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Thread: [SOLVED] isotopic decay - natural log and straight lines

  1. #1
    PIR is offline
    Mar 2009

    [SOLVED] isotopic decay - natural log and straight lines

    The question starts off telling us that a laboratory experiments a quantity of a radioactive isotope, which was placed in a closed container.

    Measurements were taken to see how much of the isotope remained after various intervals.

    The experimenter did not provide information on the initial mass 0 M of the isotope, but suggested that M and 0 M were related by the decay equation
    M = M e−kt where k is the decay constant.

    (a) asked to transform the equation by taking natural logarithms so that a striaght line graph of the form y=mx+c may be plotted. Also state how y,m and c are related to M, M_0, k and t.
    I managed to get

    ln(M)=ln(M_0) + lne(^(-kt))

    ln(M)=ln(M_0) -kt

    so y=lnM
    m= -k
    x= t

    (b)however in the 2nd question, it asks to use my transformation in part (a) to make a new table of values and plot a graph...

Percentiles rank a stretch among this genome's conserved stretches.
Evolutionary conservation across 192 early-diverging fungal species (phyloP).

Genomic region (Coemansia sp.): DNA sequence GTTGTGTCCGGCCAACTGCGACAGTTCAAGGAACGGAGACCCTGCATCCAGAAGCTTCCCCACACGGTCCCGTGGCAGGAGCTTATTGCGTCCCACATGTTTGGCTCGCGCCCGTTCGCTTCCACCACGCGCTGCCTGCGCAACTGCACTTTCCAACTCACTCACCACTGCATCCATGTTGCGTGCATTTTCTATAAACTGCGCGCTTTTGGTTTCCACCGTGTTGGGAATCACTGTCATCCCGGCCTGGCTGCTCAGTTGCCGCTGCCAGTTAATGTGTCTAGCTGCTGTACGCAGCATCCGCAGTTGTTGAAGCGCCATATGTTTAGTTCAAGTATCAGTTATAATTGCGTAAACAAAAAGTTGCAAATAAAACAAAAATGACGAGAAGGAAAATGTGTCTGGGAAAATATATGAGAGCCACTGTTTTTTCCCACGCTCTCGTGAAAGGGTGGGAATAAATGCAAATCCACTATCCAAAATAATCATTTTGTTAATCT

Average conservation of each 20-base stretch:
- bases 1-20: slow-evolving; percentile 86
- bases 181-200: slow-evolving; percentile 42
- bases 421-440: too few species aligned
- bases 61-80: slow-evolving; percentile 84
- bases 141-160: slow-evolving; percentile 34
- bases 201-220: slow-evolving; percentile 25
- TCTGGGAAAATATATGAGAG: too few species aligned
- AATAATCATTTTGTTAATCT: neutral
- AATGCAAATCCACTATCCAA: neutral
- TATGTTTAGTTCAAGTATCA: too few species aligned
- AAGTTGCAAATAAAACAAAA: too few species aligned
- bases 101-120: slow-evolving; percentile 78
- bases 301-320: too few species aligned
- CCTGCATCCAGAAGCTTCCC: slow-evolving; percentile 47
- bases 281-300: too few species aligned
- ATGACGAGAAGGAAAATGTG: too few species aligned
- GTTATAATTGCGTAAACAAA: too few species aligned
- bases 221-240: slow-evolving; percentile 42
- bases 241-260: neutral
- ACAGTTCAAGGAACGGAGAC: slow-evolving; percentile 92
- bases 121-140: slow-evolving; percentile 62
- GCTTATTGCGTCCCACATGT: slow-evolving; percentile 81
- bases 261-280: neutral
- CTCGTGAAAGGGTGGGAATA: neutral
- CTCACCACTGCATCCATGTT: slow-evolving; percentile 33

This is the part i'm stuck on From the equation y=mx+c, I should have InM=-kt+InM_0

    However I'm unsure of how to use the values in the table given in the image, to make a new table. If t(hrs) = 5, initially M(mg) was 21.489. But now I have to make a new table with y=mx+c, and i dunno how to input the values into the equation i just made help in the right direction please?
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  2. #2
    Member pflo's Avatar
    Apr 2009
    Albuquerque, NM
    I'm going to change up the notation you're using just to make it a bit more clear. Instead of M_0 for the mass at time zero, I'm going to use I for the initial mass.

    The given decay equation is then $\displaystyle M=I*e^{-kt}$

    You've done a fine job with the logrithm to rearrange this into $\displaystyle ln{M}=-kt+ln{I}$

    The table lists the independent variable and the dependent variable. Your new table should do this as well. Thus, since your 'independent variable' is now $\displaystyle t$ you can list it in the new table (just as was done in the original data). Since your 'dependent variable' is $\displaystyle ln{M}$ you should take the natural log of each mass in the original table and list that result in the new table.

    This sort of problem comes up quite often. Another way to get a linear graph of this data is to plot t versus M on graph paper specifically designed for this kind of data (called semi-log paper), in which the y-axis has a logarithmic scale.
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